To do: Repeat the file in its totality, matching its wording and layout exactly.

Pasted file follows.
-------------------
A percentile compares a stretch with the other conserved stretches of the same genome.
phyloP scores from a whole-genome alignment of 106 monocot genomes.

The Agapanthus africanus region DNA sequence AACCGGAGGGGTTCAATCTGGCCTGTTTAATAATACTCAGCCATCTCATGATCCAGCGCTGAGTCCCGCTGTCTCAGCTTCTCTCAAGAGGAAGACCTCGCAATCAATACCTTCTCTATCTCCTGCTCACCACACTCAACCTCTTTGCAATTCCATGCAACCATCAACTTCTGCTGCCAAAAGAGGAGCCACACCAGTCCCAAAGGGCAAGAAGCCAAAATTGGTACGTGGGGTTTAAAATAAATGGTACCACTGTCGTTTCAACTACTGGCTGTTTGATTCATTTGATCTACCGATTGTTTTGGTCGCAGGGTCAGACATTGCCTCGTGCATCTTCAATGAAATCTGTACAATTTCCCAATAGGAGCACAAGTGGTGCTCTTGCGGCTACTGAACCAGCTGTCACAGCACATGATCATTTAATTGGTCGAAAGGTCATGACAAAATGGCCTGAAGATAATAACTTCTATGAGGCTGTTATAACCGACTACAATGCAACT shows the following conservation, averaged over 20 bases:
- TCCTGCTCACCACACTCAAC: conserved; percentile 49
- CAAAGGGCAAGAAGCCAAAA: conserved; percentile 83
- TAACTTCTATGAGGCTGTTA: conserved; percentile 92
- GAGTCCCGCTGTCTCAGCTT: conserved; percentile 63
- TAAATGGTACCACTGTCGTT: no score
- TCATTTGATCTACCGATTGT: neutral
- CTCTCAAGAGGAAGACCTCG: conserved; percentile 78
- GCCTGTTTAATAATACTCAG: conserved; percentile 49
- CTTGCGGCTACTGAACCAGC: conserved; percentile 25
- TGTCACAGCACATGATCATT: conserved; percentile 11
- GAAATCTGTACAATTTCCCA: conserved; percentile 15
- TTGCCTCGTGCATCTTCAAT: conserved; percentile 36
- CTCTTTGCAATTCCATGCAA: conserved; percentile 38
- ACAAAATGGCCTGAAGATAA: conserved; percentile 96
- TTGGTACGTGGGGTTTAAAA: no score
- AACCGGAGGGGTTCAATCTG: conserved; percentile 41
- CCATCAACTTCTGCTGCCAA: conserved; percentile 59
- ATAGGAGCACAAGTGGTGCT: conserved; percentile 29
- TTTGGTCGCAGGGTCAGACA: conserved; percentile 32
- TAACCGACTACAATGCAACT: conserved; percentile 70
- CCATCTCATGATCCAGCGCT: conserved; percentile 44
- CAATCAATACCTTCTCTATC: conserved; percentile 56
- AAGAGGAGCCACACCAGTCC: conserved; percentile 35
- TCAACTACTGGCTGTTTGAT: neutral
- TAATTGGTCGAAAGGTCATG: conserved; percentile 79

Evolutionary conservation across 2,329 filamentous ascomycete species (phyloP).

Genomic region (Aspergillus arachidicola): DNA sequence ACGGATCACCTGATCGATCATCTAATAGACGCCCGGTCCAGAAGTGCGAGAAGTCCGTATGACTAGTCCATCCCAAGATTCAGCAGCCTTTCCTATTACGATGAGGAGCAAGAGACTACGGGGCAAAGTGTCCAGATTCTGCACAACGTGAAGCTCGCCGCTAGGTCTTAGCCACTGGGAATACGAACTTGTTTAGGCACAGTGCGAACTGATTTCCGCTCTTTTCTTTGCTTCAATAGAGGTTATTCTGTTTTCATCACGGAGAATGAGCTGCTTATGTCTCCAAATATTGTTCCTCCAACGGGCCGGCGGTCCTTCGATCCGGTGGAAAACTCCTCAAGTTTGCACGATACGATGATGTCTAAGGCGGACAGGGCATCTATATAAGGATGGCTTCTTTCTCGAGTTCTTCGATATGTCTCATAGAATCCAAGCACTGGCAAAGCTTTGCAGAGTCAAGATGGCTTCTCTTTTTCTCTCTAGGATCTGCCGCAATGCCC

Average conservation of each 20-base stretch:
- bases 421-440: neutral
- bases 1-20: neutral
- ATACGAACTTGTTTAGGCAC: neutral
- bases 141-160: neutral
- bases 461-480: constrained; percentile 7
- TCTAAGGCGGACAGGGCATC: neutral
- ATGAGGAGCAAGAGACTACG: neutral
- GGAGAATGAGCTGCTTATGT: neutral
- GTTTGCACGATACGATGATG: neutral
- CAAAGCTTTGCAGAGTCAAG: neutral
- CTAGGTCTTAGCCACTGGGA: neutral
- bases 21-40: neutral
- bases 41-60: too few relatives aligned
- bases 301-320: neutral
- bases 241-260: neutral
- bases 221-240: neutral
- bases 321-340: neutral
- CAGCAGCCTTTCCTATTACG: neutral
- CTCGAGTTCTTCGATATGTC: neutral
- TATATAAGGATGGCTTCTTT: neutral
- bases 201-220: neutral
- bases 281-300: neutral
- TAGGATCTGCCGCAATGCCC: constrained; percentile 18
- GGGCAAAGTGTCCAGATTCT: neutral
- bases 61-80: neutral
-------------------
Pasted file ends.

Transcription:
A percentile compares a stretch with the other conserved stretches of the same genome.
phyloP scores from a whole-genome alignment of 106 monocot genomes.

The Agapanthus africanus region DNA sequence AACCGGAGGGGTTCAATCTGGCCTGTTTAATAATACTCAGCCATCTCATGATCCAGCGCTGAGTCCCGCTGTCTCAGCTTCTCTCAAGAGGAAGACCTCGCAATCAATACCTTCTCTATCTCCTGCTCACCACACTCAACCTCTTTGCAATTCCATGCAACCATCAACTTCTGCTGCCAAAAGAGGAGCCACACCAGTCCCAAAGGGCAAGAAGCCAAAATTGGTACGTGGGGTTTAAAATAAATGGTACCACTGTCGTTTCAACTACTGGCTGTTTGATTCATTTGATCTACCGATTGTTTTGGTCGCAGGGTCAGACATTGCCTCGTGCATCTTCAATGAAATCTGTACAATTTCCCAATAGGAGCACAAGTGGTGCTCTTGCGGCTACTGAACCAGCTGTCACAGCACATGATCATTTAATTGGTCGAAAGGTCATGACAAAATGGCCTGAAGATAATAACTTCTATGAGGCTGTTATAACCGACTACAATGCAACT shows the following conservation, averaged over 20 bases:
- TCCTGCTCACCACACTCAAC: conserved; percentile 49
- CAAAGGGCAAGAAGCCAAAA: conserved; percentile 83
- TAACTTCTATGAGGCTGTTA: conserved; percentile 92
- GAGTCCCGCTGTCTCAGCTT: conserved; percentile 63
- TAAATGGTACCACTGTCGTT: no score
- TCATTTGATCTACCGATTGT: neutral
- CTCTCAAGAGGAAGACCTCG: conserved; percentile 78
- GCCTGTTTAATAATACTCAG: conserved; percentile 49
- CTTGCGGCTACTGAACCAGC: conserved; percentile 25
- TGTCACAGCACATGATCATT: conserved; percentile 11
- GAAATCTGTACAATTTCCCA: conserved; percentile 15
- TTGCCTCGTGCATCTTCAAT: conserved; percentile 36
- CTCTTTGCAATTCCATGCAA: conserved; percentile 38
- ACAAAATGGCCTGAAGATAA: conserved; percentile 96
- TTGGTACGTGGGGTTTAAAA: no score
- AACCGGAGGGGTTCAATCTG: conserved; percentile 41
- CCATCAACTTCTGCTGCCAA: conserved; percentile 59
- ATAGGAGCACAAGTGGTGCT: conserved; percentile 29
- TTTGGTCGCAGGGTCAGACA: conserved; percentile 32
- TAACCGACTACAATGCAACT: conserved; percentile 70
- CCATCTCATGATCCAGCGCT: conserved; percentile 44
- CAATCAATACCTTCTCTATC: conserved; percentile 56
- AAGAGGAGCCACACCAGTCC: conserved; percentile 35
- TCAACTACTGGCTGTTTGAT: neutral
- TAATTGGTCGAAAGGTCATG: conserved; percentile 79

Evolutionary conservation across 2,329 filamentous ascomycete species (phyloP).

Genomic region (Aspergillus arachidicola): DNA sequence ACGGATCACCTGATCGATCATCTAATAGACGCCCGGTCCAGAAGTGCGAGAAGTCCGTATGACTAGTCCATCCCAAGATTCAGCAGCCTTTCCTATTACGATGAGGAGCAAGAGACTACGGGGCAAAGTGTCCAGATTCTGCACAACGTGAAGCTCGCCGCTAGGTCTTAGCCACTGGGAATACGAACTTGTTTAGGCACAGTGCGAACTGATTTCCGCTCTTTTCTTTGCTTCAATAGAGGTTATTCTGTTTTCATCACGGAGAATGAGCTGCTTATGTCTCCAAATATTGTTCCTCCAACGGGCCGGCGGTCCTTCGATCCGGTGGAAAACTCCTCAAGTTTGCACGATACGATGATGTCTAAGGCGGACAGGGCATCTATATAAGGATGGCTTCTTTCTCGAGTTCTTCGATATGTCTCATAGAATCCAAGCACTGGCAAAGCTTTGCAGAGTCAAGATGGCTTCTCTTTTTCTCTCTAGGATCTGCCGCAATGCCC

Average conservation of each 20-base stretch:
- bases 421-440: neutral
- bases 1-20: neutral
- ATACGAACTTGTTTAGGCAC: neutral
- bases 141-160: neutral
- bases 461-480: constrained; percentile 7
- TCTAAGGCGGACAGGGCATC: neutral
- ATGAGGAGCAAGAGACTACG: neutral
- GGAGAATGAGCTGCTTATGT: neutral
- GTTTGCACGATACGATGATG: neutral
- CAAAGCTTTGCAGAGTCAAG: neutral
- CTAGGTCTTAGCCACTGGGA: neutral
- bases 21-40: neutral
- bases 41-60: too few relatives aligned
- bases 301-320: neutral
- bases 241-260: neutral
- bases 221-240: neutral
- bases 321-340: neutral
- CAGCAGCCTTTCCTATTACG: neutral
- CTCGAGTTCTTCGATATGTC: neutral
- TATATAAGGATGGCTTCTTT: neutral
- bases 201-220: neutral
- bases 281-300: neutral
- TAGGATCTGCCGCAATGCCC: constrained; percentile 18
- GGGCAAAGTGTCCAGATTCT: neutral
- bases 61-80: neutral